Google wants to revolutionise eSIMs with Android 13

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SIM cards are still an integral part of our phones. While you can call and send texts over Wi-Fi with apps like WhatsApp, etc, you will still need a phone number, and thus a SIM card, to start it all off. And SIM cards are vital for feature phones and smartphones both and mobile phone manufacturers have been making space for them on the device.

Over time though, as Android Police pointed out, SIM cards have shrunk in size to go from “full, to mini, to micro, and eventually nano SIMs”. Some phones also come with embedded SIMs or eSIMs now that can replace the traditional SIM cards, but these eSIMs come with their own set of issues that has “prevented them from fully taking over”. However, with Android 13, Google could have some solutions.

The problem that Google is trying to solve is how to make an eSIM offer “something similar to dual-SIM support” instead of working with a “single subscriber line at a time”. Google plans to use something called multiple enabled profiles (MEP) that will allow multiple active SIM profiles on one eSIM, so as it can connect to two different carriers at the same time.

Basically, this is exactly how phones with dual SIMs work, but instead of two physical cards, Google’s MEP method will work on a software level. Google is going to be “adding API classes to AOSP that will let carrier apps get information about the logical and physical interfaces alongside the SIM profiles stored on them”.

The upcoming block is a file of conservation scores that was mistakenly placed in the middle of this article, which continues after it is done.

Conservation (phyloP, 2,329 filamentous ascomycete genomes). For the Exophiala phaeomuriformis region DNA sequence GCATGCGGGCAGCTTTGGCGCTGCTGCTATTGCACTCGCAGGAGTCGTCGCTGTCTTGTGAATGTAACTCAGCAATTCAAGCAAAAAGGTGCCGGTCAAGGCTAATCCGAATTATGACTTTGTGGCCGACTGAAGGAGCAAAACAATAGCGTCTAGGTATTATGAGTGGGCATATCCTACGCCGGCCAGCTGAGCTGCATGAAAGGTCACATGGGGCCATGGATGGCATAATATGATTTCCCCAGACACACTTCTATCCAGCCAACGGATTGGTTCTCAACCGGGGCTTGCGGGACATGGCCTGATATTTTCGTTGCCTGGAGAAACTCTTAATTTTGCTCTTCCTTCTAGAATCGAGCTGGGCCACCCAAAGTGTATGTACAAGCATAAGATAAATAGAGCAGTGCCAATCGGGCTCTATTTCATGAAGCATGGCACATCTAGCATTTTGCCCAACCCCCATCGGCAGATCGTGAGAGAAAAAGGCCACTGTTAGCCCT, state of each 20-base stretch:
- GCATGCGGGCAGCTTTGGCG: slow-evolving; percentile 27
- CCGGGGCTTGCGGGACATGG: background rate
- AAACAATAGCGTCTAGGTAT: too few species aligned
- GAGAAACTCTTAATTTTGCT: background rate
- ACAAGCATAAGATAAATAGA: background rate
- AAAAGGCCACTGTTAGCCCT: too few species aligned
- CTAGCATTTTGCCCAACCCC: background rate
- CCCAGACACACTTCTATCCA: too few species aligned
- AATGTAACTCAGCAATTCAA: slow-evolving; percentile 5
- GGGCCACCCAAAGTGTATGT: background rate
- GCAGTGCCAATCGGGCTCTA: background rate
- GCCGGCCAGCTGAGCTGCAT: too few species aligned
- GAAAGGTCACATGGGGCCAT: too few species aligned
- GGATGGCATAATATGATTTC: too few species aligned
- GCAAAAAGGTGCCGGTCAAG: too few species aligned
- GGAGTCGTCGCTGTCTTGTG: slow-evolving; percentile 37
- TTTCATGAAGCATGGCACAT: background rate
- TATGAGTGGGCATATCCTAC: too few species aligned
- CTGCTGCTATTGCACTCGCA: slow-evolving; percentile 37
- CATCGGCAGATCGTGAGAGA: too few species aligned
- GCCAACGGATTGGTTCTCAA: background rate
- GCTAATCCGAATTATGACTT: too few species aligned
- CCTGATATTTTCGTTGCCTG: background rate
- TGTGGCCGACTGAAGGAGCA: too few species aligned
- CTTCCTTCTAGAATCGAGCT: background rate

The way eSIMs exist right now, they can store multiple profiles on one chip and users can switch between them, but only one profile can be active at a time. So, in its current form, “the only way to get dual SIM support with existing solutions is to buy a device with multiple eSIMs, multiple physical SIM cards, or an eSIM and a physical SIM card”.

The other logical question here seems to be — why not use two eSIMs then? As Android Police pointed out, “that sort of undermines the whole point of technology, as having two eSIMs would still limit available space — even though on a lesser scale than physical cards”.

What Google aims to introduce is a “supercharged eSIM support on Android 13”. According to reports, the “AOSP references the technology, while the Android Developers website suggests Android 13 may integrate it”. Also, some new MEP APIs are already present in Android 13 DP2. With Android 13 betas all set to roll out soon, we will have more information on this as we move forward towards the next OS.